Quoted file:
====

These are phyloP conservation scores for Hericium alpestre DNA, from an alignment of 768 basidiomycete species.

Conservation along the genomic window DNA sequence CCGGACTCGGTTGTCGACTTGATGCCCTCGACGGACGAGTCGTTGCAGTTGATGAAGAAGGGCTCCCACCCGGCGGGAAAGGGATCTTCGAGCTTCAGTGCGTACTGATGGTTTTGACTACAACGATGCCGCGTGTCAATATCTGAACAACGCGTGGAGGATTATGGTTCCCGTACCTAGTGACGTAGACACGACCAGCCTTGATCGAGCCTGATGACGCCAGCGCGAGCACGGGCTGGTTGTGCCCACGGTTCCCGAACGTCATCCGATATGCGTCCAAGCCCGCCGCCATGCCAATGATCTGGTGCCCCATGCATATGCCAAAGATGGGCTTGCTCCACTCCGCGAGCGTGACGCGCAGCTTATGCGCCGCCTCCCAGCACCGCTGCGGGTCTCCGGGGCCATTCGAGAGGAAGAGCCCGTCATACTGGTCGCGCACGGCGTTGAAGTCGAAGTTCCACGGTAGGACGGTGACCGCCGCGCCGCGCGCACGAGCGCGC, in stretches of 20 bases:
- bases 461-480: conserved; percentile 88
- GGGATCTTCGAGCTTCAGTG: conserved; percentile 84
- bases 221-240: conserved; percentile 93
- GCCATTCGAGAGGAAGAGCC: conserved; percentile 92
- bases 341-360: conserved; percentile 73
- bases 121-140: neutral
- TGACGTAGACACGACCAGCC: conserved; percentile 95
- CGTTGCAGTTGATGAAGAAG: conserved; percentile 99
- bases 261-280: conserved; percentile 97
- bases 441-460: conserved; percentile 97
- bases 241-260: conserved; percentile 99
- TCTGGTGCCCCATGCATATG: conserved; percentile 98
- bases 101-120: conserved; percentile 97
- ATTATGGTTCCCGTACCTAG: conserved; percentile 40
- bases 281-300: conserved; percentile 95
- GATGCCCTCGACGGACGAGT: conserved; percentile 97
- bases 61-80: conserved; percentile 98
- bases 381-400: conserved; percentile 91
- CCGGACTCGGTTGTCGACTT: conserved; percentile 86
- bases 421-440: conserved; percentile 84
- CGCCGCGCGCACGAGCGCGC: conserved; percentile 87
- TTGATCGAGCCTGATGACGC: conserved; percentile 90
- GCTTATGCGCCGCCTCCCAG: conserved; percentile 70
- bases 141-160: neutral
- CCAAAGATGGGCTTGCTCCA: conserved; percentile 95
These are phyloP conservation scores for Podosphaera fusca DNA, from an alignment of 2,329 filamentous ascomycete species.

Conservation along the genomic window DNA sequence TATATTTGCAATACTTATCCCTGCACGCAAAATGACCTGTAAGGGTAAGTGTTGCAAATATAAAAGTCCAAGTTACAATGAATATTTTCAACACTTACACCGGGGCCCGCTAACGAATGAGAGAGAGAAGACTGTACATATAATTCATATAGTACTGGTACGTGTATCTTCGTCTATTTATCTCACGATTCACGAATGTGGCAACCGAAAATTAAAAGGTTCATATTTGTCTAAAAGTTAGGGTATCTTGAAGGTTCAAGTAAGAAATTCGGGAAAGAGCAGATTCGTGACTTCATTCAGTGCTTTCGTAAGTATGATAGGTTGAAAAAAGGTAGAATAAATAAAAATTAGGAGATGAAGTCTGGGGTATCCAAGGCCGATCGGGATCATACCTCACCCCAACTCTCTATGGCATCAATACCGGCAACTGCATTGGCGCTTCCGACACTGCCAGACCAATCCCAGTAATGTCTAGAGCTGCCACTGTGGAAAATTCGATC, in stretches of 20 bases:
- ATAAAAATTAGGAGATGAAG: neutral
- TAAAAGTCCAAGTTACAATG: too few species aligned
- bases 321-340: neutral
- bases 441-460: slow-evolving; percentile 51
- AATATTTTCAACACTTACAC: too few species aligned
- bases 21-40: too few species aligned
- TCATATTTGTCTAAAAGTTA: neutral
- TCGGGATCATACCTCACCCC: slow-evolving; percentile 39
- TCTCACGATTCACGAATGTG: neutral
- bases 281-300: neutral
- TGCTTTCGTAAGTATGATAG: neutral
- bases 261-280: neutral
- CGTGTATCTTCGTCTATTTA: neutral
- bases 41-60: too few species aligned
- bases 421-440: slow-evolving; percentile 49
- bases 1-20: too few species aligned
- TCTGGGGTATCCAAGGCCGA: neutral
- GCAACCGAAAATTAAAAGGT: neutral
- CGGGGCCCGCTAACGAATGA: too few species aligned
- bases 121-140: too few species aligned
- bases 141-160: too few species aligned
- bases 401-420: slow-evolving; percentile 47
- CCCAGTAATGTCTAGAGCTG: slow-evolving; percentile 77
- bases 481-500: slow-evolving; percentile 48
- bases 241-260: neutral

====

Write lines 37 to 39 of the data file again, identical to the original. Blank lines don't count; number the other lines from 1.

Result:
- TCGGGATCATACCTCACCCC: slow-evolving; percentile 39
- TCTCACGATTCACGAATGTG: neutral
- bases 281-300: neutral